The sign for a Dead End stood sentinel at the entrance to a bumpy road that sliced through fields of still-leafless vines. But we decided to ignore it and drive on anyway. The thrill of the unknown was more enticing than the possible inconvenience of ending up in a field or in front of a rubble wall and having to reverse all the way back.
The countryside was lush and the grass as green as polished emeralds. On either side of us, the silent vines are contemplating their re-awakening. Instead of getting narrower, the road widened to a little clearing and there we were in front of two gaily-painted lilac walls that seemed to form an entrance to another, much narrower, bumpier path.
We stopped the car and got out (well, two of us did – the Mischief Maker preferred to continue reading his beloved airplane books from which he is quite inseparable). The air was soft and warm, almost too warm, and carried on it the scent of spring. I looked at the lilac gate-way and my mind took off. Before too long I was in my own magical realm.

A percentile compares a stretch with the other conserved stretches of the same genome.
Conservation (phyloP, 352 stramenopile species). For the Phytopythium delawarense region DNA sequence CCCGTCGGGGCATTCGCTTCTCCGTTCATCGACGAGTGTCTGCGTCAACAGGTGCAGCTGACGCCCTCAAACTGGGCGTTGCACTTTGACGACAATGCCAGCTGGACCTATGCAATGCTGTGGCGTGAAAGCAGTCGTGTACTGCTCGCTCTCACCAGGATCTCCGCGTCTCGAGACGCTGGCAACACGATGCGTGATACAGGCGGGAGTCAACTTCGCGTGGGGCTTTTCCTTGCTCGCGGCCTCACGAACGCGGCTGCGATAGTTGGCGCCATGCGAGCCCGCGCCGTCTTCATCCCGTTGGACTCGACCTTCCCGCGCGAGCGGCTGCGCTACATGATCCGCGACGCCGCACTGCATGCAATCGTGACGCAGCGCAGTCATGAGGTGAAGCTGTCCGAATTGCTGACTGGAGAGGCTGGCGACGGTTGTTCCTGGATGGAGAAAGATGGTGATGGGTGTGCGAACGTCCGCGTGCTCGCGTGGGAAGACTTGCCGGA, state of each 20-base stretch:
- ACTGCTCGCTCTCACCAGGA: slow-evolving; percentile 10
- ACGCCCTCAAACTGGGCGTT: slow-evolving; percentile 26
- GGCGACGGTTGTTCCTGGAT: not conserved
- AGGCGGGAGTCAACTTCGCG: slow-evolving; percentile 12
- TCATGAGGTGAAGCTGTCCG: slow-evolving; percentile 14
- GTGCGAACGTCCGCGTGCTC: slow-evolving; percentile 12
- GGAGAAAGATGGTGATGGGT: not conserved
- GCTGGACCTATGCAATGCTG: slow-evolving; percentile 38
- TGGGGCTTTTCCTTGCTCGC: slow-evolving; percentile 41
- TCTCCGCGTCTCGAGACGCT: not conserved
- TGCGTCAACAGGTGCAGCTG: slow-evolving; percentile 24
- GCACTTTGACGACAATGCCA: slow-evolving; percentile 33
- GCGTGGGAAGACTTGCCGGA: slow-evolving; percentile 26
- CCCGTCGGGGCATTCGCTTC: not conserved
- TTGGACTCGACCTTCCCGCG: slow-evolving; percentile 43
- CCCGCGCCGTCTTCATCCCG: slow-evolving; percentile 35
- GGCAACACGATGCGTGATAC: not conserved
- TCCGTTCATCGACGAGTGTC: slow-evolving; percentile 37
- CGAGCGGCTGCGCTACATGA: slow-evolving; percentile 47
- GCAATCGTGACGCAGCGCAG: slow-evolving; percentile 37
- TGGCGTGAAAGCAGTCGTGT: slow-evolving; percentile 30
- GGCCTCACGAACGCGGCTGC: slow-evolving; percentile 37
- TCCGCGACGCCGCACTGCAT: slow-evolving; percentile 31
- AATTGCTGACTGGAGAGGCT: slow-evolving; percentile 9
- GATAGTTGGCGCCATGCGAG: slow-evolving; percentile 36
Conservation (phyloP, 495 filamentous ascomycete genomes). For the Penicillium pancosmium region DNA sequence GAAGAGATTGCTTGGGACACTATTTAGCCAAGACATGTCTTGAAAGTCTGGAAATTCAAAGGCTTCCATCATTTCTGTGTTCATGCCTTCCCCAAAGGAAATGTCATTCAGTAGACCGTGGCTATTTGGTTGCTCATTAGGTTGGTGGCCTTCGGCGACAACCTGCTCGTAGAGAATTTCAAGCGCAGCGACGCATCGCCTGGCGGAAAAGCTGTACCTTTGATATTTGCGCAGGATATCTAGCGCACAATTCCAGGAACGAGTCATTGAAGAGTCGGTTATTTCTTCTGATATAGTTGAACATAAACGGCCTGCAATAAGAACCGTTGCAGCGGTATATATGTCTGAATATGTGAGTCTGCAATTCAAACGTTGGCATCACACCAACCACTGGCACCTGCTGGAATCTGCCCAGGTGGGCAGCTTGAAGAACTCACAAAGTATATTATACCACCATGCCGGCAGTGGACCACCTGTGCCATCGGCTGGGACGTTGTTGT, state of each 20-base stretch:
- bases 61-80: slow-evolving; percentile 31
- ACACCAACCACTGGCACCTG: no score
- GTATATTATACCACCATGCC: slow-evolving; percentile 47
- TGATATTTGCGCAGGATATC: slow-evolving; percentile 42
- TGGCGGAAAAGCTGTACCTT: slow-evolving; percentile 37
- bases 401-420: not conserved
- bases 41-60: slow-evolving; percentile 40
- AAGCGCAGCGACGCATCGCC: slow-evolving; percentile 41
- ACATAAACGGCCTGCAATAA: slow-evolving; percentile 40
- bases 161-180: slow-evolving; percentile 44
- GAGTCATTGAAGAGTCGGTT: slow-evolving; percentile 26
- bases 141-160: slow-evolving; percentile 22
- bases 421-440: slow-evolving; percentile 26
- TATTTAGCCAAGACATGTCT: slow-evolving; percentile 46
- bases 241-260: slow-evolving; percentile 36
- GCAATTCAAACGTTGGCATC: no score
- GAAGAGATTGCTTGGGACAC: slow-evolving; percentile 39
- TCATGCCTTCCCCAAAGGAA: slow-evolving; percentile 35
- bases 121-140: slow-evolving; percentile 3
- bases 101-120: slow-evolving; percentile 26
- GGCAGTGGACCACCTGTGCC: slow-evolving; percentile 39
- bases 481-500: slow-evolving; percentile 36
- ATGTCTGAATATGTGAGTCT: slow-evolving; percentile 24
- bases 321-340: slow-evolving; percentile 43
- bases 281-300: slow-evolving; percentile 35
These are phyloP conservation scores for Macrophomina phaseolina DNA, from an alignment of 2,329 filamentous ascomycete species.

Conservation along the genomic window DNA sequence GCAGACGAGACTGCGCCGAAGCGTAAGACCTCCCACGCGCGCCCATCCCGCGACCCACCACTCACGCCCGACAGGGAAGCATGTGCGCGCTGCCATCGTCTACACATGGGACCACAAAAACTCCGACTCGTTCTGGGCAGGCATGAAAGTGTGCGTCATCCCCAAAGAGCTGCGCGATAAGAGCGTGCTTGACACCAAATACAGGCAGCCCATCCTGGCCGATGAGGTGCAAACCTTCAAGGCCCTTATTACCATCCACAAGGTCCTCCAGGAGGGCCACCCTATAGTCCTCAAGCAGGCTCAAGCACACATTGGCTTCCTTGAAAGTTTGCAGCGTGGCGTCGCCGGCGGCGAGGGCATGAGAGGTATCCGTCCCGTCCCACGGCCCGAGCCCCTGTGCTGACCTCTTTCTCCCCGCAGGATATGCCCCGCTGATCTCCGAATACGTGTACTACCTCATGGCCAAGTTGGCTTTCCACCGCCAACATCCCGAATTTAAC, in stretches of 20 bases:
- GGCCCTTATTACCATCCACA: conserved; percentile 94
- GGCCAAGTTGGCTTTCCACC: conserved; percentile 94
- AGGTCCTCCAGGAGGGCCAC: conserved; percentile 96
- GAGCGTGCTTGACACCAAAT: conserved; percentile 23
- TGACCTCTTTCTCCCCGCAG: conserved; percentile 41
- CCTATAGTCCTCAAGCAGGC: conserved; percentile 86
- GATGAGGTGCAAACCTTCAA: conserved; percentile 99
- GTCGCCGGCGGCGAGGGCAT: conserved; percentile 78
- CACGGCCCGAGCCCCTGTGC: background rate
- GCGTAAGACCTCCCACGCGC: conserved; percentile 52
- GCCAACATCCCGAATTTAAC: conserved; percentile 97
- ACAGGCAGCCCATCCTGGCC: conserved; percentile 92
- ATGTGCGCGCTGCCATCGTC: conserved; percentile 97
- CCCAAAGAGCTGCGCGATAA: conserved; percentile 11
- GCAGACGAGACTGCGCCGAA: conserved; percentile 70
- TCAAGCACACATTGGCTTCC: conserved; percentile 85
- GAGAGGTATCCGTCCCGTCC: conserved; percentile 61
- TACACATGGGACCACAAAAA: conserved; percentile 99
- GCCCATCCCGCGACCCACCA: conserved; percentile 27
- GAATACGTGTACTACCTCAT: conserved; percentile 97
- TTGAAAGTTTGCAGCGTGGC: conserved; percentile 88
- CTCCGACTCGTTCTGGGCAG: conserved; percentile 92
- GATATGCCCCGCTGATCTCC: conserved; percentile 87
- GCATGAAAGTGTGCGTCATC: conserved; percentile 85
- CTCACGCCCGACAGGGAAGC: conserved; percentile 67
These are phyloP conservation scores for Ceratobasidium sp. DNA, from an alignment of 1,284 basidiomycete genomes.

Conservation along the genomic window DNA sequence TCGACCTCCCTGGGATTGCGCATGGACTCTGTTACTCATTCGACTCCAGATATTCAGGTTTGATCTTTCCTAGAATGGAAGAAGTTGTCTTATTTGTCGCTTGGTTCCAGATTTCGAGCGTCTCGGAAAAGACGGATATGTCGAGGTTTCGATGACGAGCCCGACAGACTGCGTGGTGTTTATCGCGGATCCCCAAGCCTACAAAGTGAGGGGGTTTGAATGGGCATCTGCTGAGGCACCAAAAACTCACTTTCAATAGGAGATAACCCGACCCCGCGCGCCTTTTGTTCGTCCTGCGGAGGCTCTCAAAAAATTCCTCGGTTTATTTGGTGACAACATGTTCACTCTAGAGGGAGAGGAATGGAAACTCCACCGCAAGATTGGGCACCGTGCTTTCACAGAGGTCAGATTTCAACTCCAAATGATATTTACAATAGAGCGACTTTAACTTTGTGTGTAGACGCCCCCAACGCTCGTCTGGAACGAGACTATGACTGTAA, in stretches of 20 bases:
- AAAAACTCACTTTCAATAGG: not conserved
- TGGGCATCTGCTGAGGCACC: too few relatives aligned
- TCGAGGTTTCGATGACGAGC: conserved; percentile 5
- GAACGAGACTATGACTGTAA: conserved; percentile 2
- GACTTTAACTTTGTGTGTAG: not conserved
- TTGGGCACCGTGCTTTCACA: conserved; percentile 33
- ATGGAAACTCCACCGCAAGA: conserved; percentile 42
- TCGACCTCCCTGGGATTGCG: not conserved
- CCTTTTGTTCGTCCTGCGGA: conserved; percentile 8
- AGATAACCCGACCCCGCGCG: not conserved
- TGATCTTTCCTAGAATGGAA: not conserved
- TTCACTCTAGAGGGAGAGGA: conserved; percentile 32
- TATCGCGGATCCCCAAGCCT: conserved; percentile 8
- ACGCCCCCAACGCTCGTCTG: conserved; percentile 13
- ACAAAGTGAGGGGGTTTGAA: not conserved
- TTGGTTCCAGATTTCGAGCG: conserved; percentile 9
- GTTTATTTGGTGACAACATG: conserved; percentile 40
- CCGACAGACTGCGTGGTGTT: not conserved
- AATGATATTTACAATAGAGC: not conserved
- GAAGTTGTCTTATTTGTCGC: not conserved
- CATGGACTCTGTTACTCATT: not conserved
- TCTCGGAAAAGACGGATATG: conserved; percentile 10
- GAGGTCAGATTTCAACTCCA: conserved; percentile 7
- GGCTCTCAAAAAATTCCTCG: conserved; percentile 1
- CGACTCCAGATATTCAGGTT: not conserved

I was sure that somewhere at the end of this path, a princess slept - because, surely, those gnarled trees with their knobby trunks that seemed as old as the island itself, were once young knights in search of true love. But their quest had failed when an evil old witch turned them into mighty trees with their arms all askew.
My feet itched to explore some more, to see where the path led and what I would find at its end. But empty stomachs were clamouring for food. I would have to come back some other day. I would have to come and explore and break the magic spell. Or maybe I would come back and fall victim to the enchantment myself.
I turned my back, reluctantly, leaving behind me a dusty path lined with brooding trees and the promise of adventure and enchantment beyond an incongruous lilac gateway.
Photographed at Fiddien Valley, March 2014